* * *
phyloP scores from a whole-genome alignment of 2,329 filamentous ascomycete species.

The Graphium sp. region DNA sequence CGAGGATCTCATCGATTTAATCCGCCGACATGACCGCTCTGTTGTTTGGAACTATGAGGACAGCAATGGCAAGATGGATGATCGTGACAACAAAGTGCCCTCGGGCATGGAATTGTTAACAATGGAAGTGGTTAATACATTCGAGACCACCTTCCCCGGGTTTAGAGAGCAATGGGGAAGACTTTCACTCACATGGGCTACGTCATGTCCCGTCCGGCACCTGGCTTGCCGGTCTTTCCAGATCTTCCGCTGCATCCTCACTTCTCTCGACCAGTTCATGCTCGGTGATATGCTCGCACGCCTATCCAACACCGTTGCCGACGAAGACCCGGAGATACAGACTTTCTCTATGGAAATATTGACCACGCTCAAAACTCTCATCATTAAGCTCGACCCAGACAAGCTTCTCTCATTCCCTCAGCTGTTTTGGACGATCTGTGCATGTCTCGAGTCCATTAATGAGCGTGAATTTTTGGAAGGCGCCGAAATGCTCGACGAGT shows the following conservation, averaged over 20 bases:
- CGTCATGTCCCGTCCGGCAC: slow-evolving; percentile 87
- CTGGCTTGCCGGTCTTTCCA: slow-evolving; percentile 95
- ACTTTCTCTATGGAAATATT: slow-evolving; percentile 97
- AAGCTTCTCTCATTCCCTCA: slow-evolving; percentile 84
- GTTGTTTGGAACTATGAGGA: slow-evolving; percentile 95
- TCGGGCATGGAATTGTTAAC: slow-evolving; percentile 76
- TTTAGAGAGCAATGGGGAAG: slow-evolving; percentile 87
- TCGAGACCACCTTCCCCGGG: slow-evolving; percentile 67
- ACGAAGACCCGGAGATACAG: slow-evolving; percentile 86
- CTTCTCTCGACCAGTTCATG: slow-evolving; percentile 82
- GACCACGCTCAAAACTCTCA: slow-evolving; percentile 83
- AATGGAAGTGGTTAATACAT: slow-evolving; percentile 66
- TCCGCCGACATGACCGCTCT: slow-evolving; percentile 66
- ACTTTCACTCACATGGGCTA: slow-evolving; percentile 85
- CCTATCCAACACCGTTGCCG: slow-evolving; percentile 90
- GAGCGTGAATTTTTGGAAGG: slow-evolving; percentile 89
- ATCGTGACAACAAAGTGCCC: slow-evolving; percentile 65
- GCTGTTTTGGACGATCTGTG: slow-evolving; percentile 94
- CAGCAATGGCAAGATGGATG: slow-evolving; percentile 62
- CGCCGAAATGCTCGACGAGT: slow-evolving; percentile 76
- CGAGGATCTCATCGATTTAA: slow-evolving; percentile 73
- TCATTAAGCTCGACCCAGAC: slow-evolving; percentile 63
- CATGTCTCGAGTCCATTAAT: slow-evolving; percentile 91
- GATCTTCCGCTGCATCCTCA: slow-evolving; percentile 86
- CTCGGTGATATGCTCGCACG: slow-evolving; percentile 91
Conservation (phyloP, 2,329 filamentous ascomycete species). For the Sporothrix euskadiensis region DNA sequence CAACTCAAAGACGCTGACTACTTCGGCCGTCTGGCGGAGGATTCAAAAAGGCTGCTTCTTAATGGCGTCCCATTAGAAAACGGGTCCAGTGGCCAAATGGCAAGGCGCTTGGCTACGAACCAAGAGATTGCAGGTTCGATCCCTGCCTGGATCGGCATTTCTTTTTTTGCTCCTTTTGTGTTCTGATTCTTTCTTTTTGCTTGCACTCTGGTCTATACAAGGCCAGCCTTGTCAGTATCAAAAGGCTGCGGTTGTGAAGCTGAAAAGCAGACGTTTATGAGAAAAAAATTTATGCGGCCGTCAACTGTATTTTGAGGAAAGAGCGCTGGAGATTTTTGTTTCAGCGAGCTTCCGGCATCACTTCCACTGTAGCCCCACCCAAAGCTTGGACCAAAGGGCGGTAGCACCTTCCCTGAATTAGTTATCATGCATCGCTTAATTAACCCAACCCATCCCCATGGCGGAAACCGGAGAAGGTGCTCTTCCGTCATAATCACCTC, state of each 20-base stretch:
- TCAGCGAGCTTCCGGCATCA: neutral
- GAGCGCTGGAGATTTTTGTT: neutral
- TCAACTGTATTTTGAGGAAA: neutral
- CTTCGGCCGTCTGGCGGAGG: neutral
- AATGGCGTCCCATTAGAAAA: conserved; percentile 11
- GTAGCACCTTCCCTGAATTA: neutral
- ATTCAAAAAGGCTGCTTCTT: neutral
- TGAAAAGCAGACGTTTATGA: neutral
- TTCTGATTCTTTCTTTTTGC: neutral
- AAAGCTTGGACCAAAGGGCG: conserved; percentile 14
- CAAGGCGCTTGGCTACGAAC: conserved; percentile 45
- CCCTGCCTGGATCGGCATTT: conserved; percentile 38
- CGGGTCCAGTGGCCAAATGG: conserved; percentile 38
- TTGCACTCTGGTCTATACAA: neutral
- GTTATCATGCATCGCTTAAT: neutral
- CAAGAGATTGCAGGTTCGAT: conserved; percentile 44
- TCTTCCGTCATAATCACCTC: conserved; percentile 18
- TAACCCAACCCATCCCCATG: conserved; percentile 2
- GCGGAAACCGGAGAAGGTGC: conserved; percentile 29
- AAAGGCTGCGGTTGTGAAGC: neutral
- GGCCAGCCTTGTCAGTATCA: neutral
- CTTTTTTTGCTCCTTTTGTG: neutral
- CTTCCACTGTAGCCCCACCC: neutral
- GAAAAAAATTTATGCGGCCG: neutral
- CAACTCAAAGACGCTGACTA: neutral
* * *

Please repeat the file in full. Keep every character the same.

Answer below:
phyloP scores from a whole-genome alignment of 2,329 filamentous ascomycete species.

The Graphium sp. region DNA sequence CGAGGATCTCATCGATTTAATCCGCCGACATGACCGCTCTGTTGTTTGGAACTATGAGGACAGCAATGGCAAGATGGATGATCGTGACAACAAAGTGCCCTCGGGCATGGAATTGTTAACAATGGAAGTGGTTAATACATTCGAGACCACCTTCCCCGGGTTTAGAGAGCAATGGGGAAGACTTTCACTCACATGGGCTACGTCATGTCCCGTCCGGCACCTGGCTTGCCGGTCTTTCCAGATCTTCCGCTGCATCCTCACTTCTCTCGACCAGTTCATGCTCGGTGATATGCTCGCACGCCTATCCAACACCGTTGCCGACGAAGACCCGGAGATACAGACTTTCTCTATGGAAATATTGACCACGCTCAAAACTCTCATCATTAAGCTCGACCCAGACAAGCTTCTCTCATTCCCTCAGCTGTTTTGGACGATCTGTGCATGTCTCGAGTCCATTAATGAGCGTGAATTTTTGGAAGGCGCCGAAATGCTCGACGAGT shows the following conservation, averaged over 20 bases:
- CGTCATGTCCCGTCCGGCAC: slow-evolving; percentile 87
- CTGGCTTGCCGGTCTTTCCA: slow-evolving; percentile 95
- ACTTTCTCTATGGAAATATT: slow-evolving; percentile 97
- AAGCTTCTCTCATTCCCTCA: slow-evolving; percentile 84
- GTTGTTTGGAACTATGAGGA: slow-evolving; percentile 95
- TCGGGCATGGAATTGTTAAC: slow-evolving; percentile 76
- TTTAGAGAGCAATGGGGAAG: slow-evolving; percentile 87
- TCGAGACCACCTTCCCCGGG: slow-evolving; percentile 67
- ACGAAGACCCGGAGATACAG: slow-evolving; percentile 86
- CTTCTCTCGACCAGTTCATG: slow-evolving; percentile 82
- GACCACGCTCAAAACTCTCA: slow-evolving; percentile 83
- AATGGAAGTGGTTAATACAT: slow-evolving; percentile 66
- TCCGCCGACATGACCGCTCT: slow-evolving; percentile 66
- ACTTTCACTCACATGGGCTA: slow-evolving; percentile 85
- CCTATCCAACACCGTTGCCG: slow-evolving; percentile 90
- GAGCGTGAATTTTTGGAAGG: slow-evolving; percentile 89
- ATCGTGACAACAAAGTGCCC: slow-evolving; percentile 65
- GCTGTTTTGGACGATCTGTG: slow-evolving; percentile 94
- CAGCAATGGCAAGATGGATG: slow-evolving; percentile 62
- CGCCGAAATGCTCGACGAGT: slow-evolving; percentile 76
- CGAGGATCTCATCGATTTAA: slow-evolving; percentile 73
- TCATTAAGCTCGACCCAGAC: slow-evolving; percentile 63
- CATGTCTCGAGTCCATTAAT: slow-evolving; percentile 91
- GATCTTCCGCTGCATCCTCA: slow-evolving; percentile 86
- CTCGGTGATATGCTCGCACG: slow-evolving; percentile 91
Conservation (phyloP, 2,329 filamentous ascomycete species). For the Sporothrix euskadiensis region DNA sequence CAACTCAAAGACGCTGACTACTTCGGCCGTCTGGCGGAGGATTCAAAAAGGCTGCTTCTTAATGGCGTCCCATTAGAAAACGGGTCCAGTGGCCAAATGGCAAGGCGCTTGGCTACGAACCAAGAGATTGCAGGTTCGATCCCTGCCTGGATCGGCATTTCTTTTTTTGCTCCTTTTGTGTTCTGATTCTTTCTTTTTGCTTGCACTCTGGTCTATACAAGGCCAGCCTTGTCAGTATCAAAAGGCTGCGGTTGTGAAGCTGAAAAGCAGACGTTTATGAGAAAAAAATTTATGCGGCCGTCAACTGTATTTTGAGGAAAGAGCGCTGGAGATTTTTGTTTCAGCGAGCTTCCGGCATCACTTCCACTGTAGCCCCACCCAAAGCTTGGACCAAAGGGCGGTAGCACCTTCCCTGAATTAGTTATCATGCATCGCTTAATTAACCCAACCCATCCCCATGGCGGAAACCGGAGAAGGTGCTCTTCCGTCATAATCACCTC, state of each 20-base stretch:
- TCAGCGAGCTTCCGGCATCA: neutral
- GAGCGCTGGAGATTTTTGTT: neutral
- TCAACTGTATTTTGAGGAAA: neutral
- CTTCGGCCGTCTGGCGGAGG: neutral
- AATGGCGTCCCATTAGAAAA: conserved; percentile 11
- GTAGCACCTTCCCTGAATTA: neutral
- ATTCAAAAAGGCTGCTTCTT: neutral
- TGAAAAGCAGACGTTTATGA: neutral
- TTCTGATTCTTTCTTTTTGC: neutral
- AAAGCTTGGACCAAAGGGCG: conserved; percentile 14
- CAAGGCGCTTGGCTACGAAC: conserved; percentile 45
- CCCTGCCTGGATCGGCATTT: conserved; percentile 38
- CGGGTCCAGTGGCCAAATGG: conserved; percentile 38
- TTGCACTCTGGTCTATACAA: neutral
- GTTATCATGCATCGCTTAAT: neutral
- CAAGAGATTGCAGGTTCGAT: conserved; percentile 44
- TCTTCCGTCATAATCACCTC: conserved; percentile 18
- TAACCCAACCCATCCCCATG: conserved; percentile 2
- GCGGAAACCGGAGAAGGTGC: conserved; percentile 29
- AAAGGCTGCGGTTGTGAAGC: neutral
- GGCCAGCCTTGTCAGTATCA: neutral
- CTTTTTTTGCTCCTTTTGTG: neutral
- CTTCCACTGTAGCCCCACCC: neutral
- GAAAAAAATTTATGCGGCCG: neutral
- CAACTCAAAGACGCTGACTA: neutral